Do You Think Pilates is a “Pain in the Neck”?
Do you ever experience neck pain or headaches during or shortly after a Pilates class? Have you ever heard someone say, “Yeah, I tried a Pilates class one time and it hurt my neck too much.”? Well, if the answer to this is “yes”, please read on! Complaints of neck pain or headaches after a Pilates class is one of the main reasons people quit taking Pilates. Neck pain after a Pilates class is usually due to performing the exercises improperly.
When performed correctly, Pilates is an amazing form of exercise that helps to improve posture awareness, gain strength, increase flexibility and correct muscle imbalances. However, newer Pilates participants and even the well seasoned client will many times find themselves plagued with neck pain and headaches after a class.
Classic Pilates exercises oftentimes include “bowing” up or lifting the head, neck and shoulders off the floor. When performed correctly, “bowing” up helps one to engage the abdominals deeper and more completely. When performed incorrectly, most participants only feel pain and strain in their neck.
Making a few minor adjustments or modifications to the exercises can help you reap the full benefit of the moves without causing unnecessary strain.
Some reasons participants feel like they are straining the neck during a Pilates class includes:
1. Lifting the head, neck and shoulders (bowing) improperly. Your head weighs 8-10#, so it is important to position the head correctly so that the abdominals lift that weight and the neck muscles don’t.
2. Performing all the repetitions of the exercise even though you have fatigued and your form is deteriorating.
3. Lack of flexibility in the thoracic spine (mid back). If you lack flexibility in the thoracic spine, then the bowing movement occurs solely at the neck instead of the movement coming from the neck and the mid back.
4. Tensing your shoulders or “shrugging” during the exercise. Tensing the shoulders can cause excessive muscle engagement of the upper traps (shrugging) muscles.
5. Belly breathing during the exercise instead of utilizing the posterior- lateral ribcage breathing technique required with Pilates.
Well the good news, is that with a few minor adjustments you should be able to participate in the “best hour of your day” without feel pain or strain.
Here are a few tips to reduce strain in neck during Pilates:
1. Make sure you are “bowing” with correct form. Lying flat on the floor, first tuck your chin slightly like your are holding a small clementine orange between the chin and the chest. Then tighten the abdominals in preparation to bow. Inhale first, as you exhale, lift your head, neck AND shoulders using the abdominals to lift you. You should feel yourself lifting up high enough that the shoulder blades are barely touching the floor.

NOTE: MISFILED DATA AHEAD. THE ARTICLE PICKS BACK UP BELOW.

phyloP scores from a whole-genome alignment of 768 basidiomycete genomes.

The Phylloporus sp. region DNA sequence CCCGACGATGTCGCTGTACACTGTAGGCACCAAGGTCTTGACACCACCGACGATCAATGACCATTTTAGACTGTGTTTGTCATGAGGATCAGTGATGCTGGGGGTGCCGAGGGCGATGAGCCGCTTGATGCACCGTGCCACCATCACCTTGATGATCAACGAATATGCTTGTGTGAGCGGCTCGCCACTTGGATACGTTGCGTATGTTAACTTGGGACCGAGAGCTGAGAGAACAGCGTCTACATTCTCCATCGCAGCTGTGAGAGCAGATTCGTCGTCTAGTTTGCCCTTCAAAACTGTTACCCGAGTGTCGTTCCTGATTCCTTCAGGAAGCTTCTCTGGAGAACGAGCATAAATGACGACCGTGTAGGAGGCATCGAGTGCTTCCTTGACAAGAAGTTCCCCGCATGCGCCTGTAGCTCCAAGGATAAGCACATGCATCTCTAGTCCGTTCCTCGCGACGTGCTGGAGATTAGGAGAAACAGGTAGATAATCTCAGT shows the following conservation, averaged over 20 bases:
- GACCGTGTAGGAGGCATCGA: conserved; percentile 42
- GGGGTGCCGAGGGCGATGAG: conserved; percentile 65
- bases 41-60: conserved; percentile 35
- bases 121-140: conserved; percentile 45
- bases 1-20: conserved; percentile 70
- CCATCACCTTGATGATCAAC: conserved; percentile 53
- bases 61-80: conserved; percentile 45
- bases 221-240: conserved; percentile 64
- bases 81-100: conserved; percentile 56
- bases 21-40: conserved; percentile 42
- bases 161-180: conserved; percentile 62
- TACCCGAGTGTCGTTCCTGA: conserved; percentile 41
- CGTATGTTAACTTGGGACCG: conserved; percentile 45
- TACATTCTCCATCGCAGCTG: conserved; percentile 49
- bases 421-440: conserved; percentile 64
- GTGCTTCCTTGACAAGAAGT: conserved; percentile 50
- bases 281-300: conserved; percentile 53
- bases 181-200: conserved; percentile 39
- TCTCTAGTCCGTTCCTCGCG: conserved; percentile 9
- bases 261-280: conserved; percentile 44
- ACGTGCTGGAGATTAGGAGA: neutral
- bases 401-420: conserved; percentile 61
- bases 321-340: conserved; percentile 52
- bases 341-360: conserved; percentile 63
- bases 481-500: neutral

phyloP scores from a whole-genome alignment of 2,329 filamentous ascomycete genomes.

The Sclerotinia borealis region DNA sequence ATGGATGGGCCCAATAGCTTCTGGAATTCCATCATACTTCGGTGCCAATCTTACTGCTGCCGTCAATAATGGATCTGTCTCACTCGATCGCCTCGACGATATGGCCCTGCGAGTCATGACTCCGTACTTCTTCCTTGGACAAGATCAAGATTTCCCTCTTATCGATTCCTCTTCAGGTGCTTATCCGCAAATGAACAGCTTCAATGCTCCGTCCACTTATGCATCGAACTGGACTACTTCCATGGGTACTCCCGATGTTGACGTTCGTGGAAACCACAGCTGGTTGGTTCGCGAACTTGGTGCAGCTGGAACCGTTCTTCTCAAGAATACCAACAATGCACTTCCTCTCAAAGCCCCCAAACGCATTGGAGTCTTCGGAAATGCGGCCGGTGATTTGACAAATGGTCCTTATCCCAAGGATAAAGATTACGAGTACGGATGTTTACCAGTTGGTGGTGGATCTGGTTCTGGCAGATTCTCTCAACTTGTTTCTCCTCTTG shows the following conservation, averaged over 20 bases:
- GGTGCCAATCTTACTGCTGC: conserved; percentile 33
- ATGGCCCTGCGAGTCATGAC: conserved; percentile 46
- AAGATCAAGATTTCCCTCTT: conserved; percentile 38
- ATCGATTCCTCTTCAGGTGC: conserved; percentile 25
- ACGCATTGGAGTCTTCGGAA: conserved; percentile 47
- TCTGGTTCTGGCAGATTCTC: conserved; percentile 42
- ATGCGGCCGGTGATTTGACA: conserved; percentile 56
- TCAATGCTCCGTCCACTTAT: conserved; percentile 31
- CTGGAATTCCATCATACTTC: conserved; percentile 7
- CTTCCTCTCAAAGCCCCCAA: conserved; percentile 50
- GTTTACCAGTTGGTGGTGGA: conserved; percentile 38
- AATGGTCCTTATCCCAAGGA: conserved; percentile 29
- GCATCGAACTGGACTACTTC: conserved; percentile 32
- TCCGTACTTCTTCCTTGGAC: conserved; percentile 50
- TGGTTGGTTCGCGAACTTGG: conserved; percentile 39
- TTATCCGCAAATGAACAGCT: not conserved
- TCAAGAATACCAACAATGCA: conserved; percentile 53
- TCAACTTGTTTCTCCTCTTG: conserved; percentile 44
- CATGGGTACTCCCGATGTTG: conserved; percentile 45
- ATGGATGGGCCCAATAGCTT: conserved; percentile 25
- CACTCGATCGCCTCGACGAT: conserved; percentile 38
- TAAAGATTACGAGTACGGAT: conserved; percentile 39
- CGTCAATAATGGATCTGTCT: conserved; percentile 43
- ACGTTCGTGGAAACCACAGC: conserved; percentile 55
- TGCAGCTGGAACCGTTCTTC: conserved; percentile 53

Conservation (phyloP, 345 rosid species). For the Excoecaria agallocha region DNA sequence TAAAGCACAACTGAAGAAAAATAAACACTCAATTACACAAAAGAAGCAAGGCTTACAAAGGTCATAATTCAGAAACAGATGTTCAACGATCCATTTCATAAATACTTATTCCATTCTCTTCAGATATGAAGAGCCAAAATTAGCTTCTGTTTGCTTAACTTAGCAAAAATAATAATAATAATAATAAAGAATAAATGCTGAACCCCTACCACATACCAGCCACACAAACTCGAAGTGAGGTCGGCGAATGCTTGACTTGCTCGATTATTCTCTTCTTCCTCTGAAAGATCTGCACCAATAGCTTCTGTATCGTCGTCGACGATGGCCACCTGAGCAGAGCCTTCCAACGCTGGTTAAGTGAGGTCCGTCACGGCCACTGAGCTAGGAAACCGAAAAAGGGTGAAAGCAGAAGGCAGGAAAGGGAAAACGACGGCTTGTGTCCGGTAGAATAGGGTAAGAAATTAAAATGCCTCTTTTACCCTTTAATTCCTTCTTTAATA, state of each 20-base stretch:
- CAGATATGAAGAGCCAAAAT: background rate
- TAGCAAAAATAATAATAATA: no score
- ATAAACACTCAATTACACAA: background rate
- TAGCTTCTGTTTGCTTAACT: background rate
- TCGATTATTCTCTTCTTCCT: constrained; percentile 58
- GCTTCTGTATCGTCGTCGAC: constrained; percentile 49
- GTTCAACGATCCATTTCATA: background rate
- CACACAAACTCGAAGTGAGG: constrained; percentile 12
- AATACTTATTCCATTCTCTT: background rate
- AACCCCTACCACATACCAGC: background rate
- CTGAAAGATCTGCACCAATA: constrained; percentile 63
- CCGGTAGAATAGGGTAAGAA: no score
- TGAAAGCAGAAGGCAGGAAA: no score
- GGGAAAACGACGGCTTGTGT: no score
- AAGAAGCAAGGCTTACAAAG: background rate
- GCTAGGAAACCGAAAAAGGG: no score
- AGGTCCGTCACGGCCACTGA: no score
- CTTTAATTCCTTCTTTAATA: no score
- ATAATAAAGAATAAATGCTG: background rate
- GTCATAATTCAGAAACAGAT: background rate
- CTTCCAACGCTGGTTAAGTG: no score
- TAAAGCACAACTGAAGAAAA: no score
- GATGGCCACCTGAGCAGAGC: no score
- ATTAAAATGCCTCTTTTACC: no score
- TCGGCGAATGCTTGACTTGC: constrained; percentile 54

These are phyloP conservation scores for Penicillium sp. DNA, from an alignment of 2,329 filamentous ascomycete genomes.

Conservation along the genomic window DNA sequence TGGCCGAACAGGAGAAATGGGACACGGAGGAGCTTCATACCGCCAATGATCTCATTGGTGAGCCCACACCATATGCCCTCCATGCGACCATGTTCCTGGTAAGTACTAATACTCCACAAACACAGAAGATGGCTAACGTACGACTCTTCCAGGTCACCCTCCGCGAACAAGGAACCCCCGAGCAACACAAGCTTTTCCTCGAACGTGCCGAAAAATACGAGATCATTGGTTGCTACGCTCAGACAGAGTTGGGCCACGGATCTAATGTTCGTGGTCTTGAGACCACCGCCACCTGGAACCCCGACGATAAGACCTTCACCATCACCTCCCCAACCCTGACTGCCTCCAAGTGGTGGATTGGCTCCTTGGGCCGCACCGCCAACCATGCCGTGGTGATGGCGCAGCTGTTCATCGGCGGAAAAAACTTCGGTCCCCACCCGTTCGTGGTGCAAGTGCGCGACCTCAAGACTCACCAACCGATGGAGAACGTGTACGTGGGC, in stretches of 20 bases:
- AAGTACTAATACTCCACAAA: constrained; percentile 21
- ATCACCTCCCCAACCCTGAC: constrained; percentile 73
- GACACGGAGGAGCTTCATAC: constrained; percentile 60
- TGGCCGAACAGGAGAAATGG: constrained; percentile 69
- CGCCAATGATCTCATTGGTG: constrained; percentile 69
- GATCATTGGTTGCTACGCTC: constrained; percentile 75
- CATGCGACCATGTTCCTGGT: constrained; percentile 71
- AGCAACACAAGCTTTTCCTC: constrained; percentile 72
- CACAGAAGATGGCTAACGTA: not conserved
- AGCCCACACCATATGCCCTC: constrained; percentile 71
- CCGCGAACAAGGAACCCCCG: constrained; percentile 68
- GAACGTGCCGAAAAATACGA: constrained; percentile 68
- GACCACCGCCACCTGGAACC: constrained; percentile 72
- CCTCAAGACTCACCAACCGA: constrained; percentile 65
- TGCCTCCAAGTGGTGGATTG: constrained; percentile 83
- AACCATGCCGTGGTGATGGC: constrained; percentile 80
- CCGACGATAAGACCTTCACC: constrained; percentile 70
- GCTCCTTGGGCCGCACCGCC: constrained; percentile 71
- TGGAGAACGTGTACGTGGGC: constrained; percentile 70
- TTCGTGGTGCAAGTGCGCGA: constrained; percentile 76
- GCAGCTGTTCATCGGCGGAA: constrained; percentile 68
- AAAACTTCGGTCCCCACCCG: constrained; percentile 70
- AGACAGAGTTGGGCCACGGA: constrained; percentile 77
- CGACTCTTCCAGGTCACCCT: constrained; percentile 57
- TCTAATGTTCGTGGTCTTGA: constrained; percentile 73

2. When you fatigue….TAKE A BREAK! Pay attention to your form during the exercise. As soon as you begin to lose your bow or your chin begins to protude out (you lose your clementine orange) your form is deteriorating either due to fatigue or inattention. Stop, regroup and then return to the exercise.
3. If you are rigid or tight in your mid back, do exercises to improve your flexibility. Mid back stretches include articulating bridge, trunk rotation, mini swan and arching over a 1/2 foam roll.
4. Don’t “try hard”, try easy instead. Avoid shrugging with the exercises. Don’t force the exercises.
5. Remember to breathe into the sides and back of the ribcage, not the belly. This takes practice but is extremely important to make sure you are doing this correctly as it helps to improve your chances of engaging the correct muscles when performing the exercises.
Remember, it is never too late to apply these tips in all of your mat-based and equipment-based exercises. It is also possible to perform all of the Pilates exercises without the bow and this is recommended if you have a history of neck pain.
If you need help making sure you are performing the Pilates exercises correctly, consult your instructor or contact ABS Pilates of Columbus, Ohio! A few private sessions with Amanda B. Smith, licensed physical therapist, certified Pilates instructor and certified McKenzie therapist with more than 20 years of experience, can make a huge difference in your form.
And, finally, don’t stress if you can’t correct everything all at once. Don’t give up! Keep working on your form and never stop moving. Before you know it, you will gain that strength without the strain.